South Asian Exodus From Dubai

Dubai police have found at least 3,000 automobiles -- sedans, SUVs, regulars -- abandoned outside Dubai International Airport in the last four months. Police say most of the vehicles had keys in the ignition, a clear sign they were left behind by owners in a hurry to take flight. It is believed that the owners of these vehicles are mostly foreign workers from South Asia who have lost their jobs after Dubai's real estate crash, according to a DNA report.

Dubai and other GCC countries are planning deficit-spending to stimulate their economies in 2009. Dubai will raise its budget by 11% for fiscal 2009. The city-state's finance department estimates the new spending will result in a modest fiscal deficit, Dubai's first ever. Other Gulf governments, including Saudi Arabia and Oman, have announced recently they will risk deficits next year instead of cutting back on spending, according to the Wall Street Journal.

Analysts have raised concerns about the large debt load Dubai has taken on in recent years to finance its explosive growth, mostly in real estate. Dubai is one of seven semiautonomous emirates that make up the United Arab Emirates.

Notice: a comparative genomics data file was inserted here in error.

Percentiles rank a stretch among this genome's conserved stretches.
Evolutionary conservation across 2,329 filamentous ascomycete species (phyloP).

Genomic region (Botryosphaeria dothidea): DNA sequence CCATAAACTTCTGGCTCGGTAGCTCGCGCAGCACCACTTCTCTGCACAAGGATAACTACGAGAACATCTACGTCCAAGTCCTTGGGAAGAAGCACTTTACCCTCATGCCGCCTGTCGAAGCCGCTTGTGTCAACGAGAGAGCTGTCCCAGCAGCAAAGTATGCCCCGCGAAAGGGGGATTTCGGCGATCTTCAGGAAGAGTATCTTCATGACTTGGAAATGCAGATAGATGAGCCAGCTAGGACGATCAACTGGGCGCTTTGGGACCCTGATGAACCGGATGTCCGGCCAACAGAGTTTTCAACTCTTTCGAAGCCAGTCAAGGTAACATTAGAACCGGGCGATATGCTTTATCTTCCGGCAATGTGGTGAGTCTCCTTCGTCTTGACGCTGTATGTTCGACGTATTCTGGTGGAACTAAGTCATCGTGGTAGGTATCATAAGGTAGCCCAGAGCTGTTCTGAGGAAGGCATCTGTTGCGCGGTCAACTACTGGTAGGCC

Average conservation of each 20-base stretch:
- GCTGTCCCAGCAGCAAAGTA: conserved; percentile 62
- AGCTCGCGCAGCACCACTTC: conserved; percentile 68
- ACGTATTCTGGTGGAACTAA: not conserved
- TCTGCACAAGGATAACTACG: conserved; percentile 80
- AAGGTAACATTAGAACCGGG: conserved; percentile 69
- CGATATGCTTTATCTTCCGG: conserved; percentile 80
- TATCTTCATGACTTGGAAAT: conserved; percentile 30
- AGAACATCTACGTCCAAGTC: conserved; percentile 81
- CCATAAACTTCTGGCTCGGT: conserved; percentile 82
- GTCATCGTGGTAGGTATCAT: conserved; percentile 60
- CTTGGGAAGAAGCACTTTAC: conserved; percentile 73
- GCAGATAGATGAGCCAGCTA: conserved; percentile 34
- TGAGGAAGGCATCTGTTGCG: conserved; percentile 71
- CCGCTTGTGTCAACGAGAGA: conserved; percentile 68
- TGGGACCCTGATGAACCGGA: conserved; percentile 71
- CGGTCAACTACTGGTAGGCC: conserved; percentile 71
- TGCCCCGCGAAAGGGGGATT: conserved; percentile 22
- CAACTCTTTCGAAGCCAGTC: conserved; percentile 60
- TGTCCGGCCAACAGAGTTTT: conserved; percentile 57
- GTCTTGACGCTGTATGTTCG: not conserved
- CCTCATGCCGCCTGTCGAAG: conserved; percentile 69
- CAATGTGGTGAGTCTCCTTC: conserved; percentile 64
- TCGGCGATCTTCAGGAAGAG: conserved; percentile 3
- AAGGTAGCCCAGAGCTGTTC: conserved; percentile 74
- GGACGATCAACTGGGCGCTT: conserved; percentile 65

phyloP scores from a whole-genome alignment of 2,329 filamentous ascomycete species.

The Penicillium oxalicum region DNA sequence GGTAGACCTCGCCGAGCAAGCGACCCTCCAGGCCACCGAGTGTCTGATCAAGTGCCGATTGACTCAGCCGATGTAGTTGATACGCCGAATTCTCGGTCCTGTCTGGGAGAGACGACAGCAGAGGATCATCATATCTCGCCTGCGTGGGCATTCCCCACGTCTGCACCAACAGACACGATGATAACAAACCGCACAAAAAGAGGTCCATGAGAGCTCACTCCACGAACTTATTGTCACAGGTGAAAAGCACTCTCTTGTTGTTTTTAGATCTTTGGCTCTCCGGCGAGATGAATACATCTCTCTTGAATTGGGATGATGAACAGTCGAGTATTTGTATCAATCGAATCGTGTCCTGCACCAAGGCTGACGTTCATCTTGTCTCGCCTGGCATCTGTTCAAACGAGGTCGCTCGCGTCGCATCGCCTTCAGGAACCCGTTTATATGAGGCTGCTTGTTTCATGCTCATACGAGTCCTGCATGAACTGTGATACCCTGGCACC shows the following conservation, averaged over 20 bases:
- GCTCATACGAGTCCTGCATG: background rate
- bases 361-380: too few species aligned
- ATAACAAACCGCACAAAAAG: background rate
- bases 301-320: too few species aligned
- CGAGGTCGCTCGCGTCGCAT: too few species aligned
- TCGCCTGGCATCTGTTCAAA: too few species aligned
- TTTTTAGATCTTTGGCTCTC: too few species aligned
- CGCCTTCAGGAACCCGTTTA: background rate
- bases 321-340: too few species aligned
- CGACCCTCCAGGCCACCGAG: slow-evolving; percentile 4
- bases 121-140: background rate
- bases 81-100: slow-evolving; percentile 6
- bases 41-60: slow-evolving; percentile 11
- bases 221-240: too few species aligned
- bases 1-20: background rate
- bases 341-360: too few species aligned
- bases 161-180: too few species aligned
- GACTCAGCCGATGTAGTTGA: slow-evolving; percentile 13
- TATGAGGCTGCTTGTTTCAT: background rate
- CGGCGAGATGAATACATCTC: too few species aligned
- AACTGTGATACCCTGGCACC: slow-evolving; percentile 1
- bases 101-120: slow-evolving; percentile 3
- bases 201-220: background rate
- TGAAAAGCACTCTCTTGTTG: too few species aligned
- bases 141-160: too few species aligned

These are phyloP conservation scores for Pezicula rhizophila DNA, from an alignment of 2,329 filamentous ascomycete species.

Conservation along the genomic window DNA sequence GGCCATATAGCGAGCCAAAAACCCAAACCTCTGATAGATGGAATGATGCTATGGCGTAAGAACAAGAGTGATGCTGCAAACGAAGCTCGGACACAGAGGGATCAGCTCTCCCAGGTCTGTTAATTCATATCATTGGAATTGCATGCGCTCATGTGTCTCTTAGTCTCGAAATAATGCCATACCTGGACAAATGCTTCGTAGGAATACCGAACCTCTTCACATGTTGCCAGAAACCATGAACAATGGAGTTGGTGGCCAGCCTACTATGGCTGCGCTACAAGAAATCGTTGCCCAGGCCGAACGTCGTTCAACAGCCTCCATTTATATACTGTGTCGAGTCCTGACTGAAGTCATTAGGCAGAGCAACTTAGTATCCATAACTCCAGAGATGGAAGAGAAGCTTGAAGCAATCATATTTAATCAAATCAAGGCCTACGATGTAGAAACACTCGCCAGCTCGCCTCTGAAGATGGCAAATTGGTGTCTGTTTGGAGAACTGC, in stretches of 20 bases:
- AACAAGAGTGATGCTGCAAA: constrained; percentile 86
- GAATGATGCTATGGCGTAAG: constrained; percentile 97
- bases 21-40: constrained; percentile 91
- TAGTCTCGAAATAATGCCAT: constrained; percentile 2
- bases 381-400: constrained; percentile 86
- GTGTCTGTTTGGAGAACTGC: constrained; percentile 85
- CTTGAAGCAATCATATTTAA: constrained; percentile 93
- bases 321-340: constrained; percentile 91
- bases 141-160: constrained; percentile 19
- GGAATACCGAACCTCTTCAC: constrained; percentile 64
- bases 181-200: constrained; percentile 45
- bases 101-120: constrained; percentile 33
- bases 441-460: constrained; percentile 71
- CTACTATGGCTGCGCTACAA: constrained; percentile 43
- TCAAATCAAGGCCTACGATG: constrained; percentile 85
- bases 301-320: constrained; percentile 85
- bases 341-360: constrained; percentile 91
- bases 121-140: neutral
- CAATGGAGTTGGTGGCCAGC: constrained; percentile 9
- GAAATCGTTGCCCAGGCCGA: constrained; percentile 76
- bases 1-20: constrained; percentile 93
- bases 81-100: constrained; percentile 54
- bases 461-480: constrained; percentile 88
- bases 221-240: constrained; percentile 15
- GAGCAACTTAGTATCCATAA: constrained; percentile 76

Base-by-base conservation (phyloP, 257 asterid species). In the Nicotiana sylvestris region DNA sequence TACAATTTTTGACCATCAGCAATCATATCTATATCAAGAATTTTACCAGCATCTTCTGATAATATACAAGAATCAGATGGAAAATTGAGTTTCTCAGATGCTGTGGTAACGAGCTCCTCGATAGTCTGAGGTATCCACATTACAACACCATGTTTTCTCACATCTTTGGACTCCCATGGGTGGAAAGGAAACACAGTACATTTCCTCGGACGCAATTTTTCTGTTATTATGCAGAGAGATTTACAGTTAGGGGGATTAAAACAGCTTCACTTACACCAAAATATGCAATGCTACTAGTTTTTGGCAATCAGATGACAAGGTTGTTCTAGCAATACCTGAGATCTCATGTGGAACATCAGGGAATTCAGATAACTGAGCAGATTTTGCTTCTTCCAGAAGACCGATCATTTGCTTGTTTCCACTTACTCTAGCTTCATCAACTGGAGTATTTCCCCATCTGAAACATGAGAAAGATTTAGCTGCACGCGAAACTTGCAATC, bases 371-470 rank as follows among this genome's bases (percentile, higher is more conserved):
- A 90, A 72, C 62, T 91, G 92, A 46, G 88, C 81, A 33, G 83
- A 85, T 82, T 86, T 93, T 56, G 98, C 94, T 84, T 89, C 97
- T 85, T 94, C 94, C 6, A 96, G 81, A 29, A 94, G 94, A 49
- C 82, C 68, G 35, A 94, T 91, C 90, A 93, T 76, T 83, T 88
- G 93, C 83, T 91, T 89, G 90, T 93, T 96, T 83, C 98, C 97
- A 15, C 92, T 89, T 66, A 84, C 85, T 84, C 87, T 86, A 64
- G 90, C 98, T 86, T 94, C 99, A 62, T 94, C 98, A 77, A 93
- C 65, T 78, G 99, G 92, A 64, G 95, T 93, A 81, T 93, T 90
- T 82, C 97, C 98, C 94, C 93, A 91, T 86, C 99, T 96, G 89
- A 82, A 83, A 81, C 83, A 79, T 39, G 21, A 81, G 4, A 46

Credit-rating agencies recently have revised downward the outlook -- and in some cases, the credit rating -- for a handful of Dubai-controlled corporations. Dubai doesn't have its own sovereign-debt rating. The city-state doesn't pump much oil itself, so it has depended on attracting foreign investment, especially from its oil-rich neighbors, and borrowing to finance growth.

The contagion that started on Wall Street in 2008 is fast spreading around the globe. The deepening recession in the United States and the end of speculative bubble has brought the oil price down to below $40 a barrel, down from $150 a barrel a year ago. The US consumer price index dropped 0.7% in December, 2009 from the previous month. Consumer prices rose just 0.1% compared to December 2007, the lowest calendar-year increase since 1954 and well below the Fed's 1.5% to 2% preference over the long run. The CPI swelled 4.1% in 2007. The core CPI, in contrast, was up 1.8% last year, though it did fall 0.3% on an annual basis during the fourth quarter.

A large number of families in Bangladesh, Sri Lanka, India, Nepal and Pakistan depend on remittances of tens of billions of dollars from workers in the oil-rich states.